Monday 16 March 2015

Movie Review: Serenade (1956)

A comeback showcase for tenor Mario Lanza, Serenade is a galumphing story of music melding into complicated romances, enlivened by many interludes of extraordinary operatic singing.

In California, Damon Vincenti (Lanza) is a humble field worker with a remarkable talent for singing. Through family connections he gets an opportunity to perform at Lardelli's, a San Francisco restaurant, where he is quickly spotted by the well-connected Charles Winthrop (Vincent Price) and rich society girl and arts patron Kendall Hale (Joan Fontaine). Winthrop introduces Damon to legendary vocal coach Maestro Marcatello (Joseph Calleia), who hones Damon's talent and sets him on the course to stardom. Meanwhile, Damon is very much falling in love with Kendall and uses her as his inspiration, but she remains aloof.

On Damon's grand debut with the New York Opera, all goes wrong, and his career appears to be finished before it starts. Damon retreats to Mexico in a depressed state, where he meets Juana Montes (Sara Montiel), the feisty daughter of a deceased bullfighter. She revives his spirits, but Damon has unfinished business back in the United States, including a reputation to repair and the relationship with Kendall to resolve.

Directed by Anthony Mann as an adaptation of a steamy James M. Cain novel (but excluding most of the sexual escapades that would have been too complicated for a 1950s film audience), Serenade amplifies the melodrama and layers on emotional catastrophes. The film about an opera singer takes on the grand airs of an on-screen opera, with themes of infatuation, betrayal, depression, confrontation and redemption all played at the highest possible volume and in the most vivid colours. The overflowing broth is both the film's charm and limitation. It's impossible to take any of it too seriously, and it's equally easy to surrender to its husky spell.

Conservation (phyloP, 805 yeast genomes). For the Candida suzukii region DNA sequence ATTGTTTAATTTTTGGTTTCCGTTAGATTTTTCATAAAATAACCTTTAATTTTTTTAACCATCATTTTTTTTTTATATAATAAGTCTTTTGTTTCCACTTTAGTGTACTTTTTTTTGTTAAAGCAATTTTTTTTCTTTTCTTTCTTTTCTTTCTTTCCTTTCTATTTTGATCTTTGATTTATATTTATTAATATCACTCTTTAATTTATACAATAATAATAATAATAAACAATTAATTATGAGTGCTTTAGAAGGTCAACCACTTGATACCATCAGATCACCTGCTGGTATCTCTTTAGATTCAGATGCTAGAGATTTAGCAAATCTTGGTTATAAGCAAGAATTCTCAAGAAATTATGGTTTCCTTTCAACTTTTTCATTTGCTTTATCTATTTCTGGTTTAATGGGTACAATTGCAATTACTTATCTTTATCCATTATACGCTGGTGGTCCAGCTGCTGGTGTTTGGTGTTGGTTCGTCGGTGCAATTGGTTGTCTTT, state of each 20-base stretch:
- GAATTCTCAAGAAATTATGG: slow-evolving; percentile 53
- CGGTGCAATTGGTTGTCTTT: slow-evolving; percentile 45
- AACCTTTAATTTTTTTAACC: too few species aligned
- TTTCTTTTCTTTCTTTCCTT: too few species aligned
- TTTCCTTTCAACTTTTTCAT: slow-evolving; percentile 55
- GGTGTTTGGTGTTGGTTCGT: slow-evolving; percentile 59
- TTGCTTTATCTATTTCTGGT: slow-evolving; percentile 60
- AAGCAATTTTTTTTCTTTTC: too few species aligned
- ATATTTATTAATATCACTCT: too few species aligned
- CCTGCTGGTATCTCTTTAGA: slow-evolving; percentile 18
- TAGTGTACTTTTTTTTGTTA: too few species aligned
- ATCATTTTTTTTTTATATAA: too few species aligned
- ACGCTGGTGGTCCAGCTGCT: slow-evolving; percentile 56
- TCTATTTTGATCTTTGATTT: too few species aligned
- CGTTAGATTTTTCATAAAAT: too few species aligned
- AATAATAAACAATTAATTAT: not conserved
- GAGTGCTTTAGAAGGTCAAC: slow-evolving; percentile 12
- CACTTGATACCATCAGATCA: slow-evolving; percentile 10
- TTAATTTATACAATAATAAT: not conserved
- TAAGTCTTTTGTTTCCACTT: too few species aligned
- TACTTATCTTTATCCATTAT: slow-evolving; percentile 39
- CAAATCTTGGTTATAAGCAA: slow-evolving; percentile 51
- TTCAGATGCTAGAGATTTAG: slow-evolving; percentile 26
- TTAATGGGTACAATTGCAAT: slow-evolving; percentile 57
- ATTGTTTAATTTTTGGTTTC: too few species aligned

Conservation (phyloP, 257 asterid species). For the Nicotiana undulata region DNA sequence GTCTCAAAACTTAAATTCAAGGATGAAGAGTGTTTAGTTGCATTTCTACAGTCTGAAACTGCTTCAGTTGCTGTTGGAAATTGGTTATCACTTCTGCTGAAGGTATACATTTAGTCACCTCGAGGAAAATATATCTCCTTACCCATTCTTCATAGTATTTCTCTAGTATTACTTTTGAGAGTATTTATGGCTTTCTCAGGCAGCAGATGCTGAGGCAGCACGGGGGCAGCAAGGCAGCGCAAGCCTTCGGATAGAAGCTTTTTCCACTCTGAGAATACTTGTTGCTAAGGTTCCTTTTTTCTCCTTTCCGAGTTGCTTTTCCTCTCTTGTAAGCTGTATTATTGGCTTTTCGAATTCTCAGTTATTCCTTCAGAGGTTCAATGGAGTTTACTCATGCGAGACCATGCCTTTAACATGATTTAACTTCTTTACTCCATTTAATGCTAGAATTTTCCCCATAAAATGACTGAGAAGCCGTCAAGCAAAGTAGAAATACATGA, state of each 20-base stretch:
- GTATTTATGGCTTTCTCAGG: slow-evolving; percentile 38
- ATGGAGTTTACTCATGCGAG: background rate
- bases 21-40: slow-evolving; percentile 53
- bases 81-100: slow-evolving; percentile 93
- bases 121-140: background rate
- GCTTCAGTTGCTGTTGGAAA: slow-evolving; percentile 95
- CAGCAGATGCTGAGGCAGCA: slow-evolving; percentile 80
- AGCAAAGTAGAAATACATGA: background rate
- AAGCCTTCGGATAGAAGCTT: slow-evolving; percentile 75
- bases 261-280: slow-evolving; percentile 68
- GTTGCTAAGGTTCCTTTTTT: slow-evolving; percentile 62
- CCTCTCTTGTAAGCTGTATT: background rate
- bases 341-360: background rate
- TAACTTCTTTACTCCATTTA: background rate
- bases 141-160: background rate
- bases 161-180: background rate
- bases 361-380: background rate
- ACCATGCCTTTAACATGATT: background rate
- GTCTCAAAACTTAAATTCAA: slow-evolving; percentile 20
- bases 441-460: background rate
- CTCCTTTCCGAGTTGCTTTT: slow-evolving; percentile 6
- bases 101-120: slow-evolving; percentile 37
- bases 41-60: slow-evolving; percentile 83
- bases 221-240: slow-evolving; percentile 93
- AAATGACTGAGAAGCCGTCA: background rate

While the passion and fervour are consistently engrossing, Mann is unable to achieve an even tone, and the film's resonance fluctuates wildly. The singing interludes are packed into bunches, and there are long stretches devoid of Lanza doing what Lanza does best. The two halves of the film almost play out as two separate stories. The first US-based portion is all about the rural boy doing good, while the second Mexico-set segment is an arduous journey of recovery. The final 15 minutes, with the two women in Damon's life finally confronting each other, oscillate recklessly and feature rampant cattiness and pointy swordplay before collapsing into an unsatisfactory heap.

Lanza is much better as a singer than an actor, and he unsuccessfully struggles to convince that he can carry off dramatic scenes. His line delivery is stiff and hesitant, his lack of comfort when not singing painfully apparent. Joan Fontaine is adequate, but she is not a natural self-centered vamp. Fontaine does not disgrace herself as Kendall Hale, but neither is she fully convincing. She also disappears for a long stretch once Damian relocates to Mexico. Sara Montiel and Vincent Price emerge with the best performances. Montiel gives Juana a genuine passion for life, while Price gets the snappiest lines and best attitude as the worldly Charles Winthrop.

Serenade is never dull; it's just smothered with the thick sauce of operatic excess.

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